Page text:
Cardy cites Whole Foods as one retailer whose leaders have excelled in creating a strong, positive culture, then carrying it through to individual stores.

The company, which began as a health-food store in Austin, Texas, has maintained a commitment to natural foods, and embodies core values including environmental stewardship, team member happiness and delighting customers, he says.

"A key aspect of the culture at Whole Foods is self-managed teams," says Cardy. Employees work in "an open information environment," where salary and most financial information is available to all team members. That, he says, "reinforces the culture of decentralized and interdependent teams.

"The availability of information also drives competitiveness and profitability by giving teams information on their costs and profit over time as well as comparisons with other teams," Cardy continues. "The culture at Whole Foods emphasizes that employees have a shared responsibility for performance. The focus is on making a positive difference in the community by empowering employees and giving them the needed information."

TAKING THE PULSE

If you're wondering if your corporate culture is having the intended impact company-wide, asking employees is a good place to start.

"A simple survey can be an efficient way to take the pulse on your culture–it can provide a quick snapshot across the organization," Cardy says. "It can be anonymous, but still provide data that can be broken down by geographic area and function."

The survey should be simple and direct. For example, if you want a culture that emphasizes innovation, safety and equality, Cardy says the survey could include the following statements, with response options set up on a "strongly agree" to "strongly disagree" scale:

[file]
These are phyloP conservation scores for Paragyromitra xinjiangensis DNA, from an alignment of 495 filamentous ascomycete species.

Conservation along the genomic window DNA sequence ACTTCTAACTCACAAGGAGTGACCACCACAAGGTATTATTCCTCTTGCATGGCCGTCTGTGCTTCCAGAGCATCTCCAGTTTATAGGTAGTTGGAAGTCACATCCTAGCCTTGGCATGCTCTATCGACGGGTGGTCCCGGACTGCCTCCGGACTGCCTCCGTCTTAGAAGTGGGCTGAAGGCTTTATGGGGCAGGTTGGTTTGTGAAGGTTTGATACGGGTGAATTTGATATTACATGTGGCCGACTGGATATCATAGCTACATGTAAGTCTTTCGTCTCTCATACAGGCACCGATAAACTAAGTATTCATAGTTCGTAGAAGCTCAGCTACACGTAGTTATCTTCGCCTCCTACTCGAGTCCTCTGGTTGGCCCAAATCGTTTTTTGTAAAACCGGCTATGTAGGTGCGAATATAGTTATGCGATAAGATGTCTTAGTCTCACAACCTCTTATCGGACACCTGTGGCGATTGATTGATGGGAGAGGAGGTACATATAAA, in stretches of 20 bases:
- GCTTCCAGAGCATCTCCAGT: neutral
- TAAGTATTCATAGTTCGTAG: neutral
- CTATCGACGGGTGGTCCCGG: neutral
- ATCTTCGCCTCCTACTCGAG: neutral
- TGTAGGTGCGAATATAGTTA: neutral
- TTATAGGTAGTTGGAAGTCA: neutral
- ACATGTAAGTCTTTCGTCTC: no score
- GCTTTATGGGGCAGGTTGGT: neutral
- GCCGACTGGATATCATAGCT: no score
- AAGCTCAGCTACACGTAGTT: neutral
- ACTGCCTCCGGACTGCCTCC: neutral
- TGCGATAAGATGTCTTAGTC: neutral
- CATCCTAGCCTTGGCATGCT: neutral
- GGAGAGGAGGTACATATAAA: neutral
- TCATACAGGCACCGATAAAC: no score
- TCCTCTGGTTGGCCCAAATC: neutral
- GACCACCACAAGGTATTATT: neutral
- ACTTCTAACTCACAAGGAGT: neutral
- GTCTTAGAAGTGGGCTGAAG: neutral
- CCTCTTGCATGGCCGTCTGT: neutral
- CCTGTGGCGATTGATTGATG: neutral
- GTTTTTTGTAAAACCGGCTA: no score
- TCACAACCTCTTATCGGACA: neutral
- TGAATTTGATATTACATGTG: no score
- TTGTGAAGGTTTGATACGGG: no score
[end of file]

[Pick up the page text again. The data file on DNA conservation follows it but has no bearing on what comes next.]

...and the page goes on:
1. In my part of the organization, ideas for new ways of doing things are appreciated.
  2. In my part of the organization, we expect to come up with novel solutions to problems.
  3. In my part of the organization, we always put safety first.
  4. In my part of the organization, everyone has a chance to get ahead: gender, race, and other personal factors have nothing to do with it.

"Responses to these types of questions can give you a good idea of how people see things in various parts of the operation," Cardy says. "The pattern of responses can also indicate that a problem might exist in some areas of an organization, but not in others."

In addition, evaluating objective data such as the pay levels and promotion rates for various subgroups can help clarify where problems exist and why, he adds.

"If the objective data and survey responses both point to the same area as a source of problems, investigation is called for," Cardy says. "It may be that there are situational factors at work, or that this part of the operation wasn't included when the corporate culture was developed, or there may be a leadership problem in that area. Whatever the cause, a brief survey and consideration of objective information can raise a red flag and indicate where work on the culture is needed."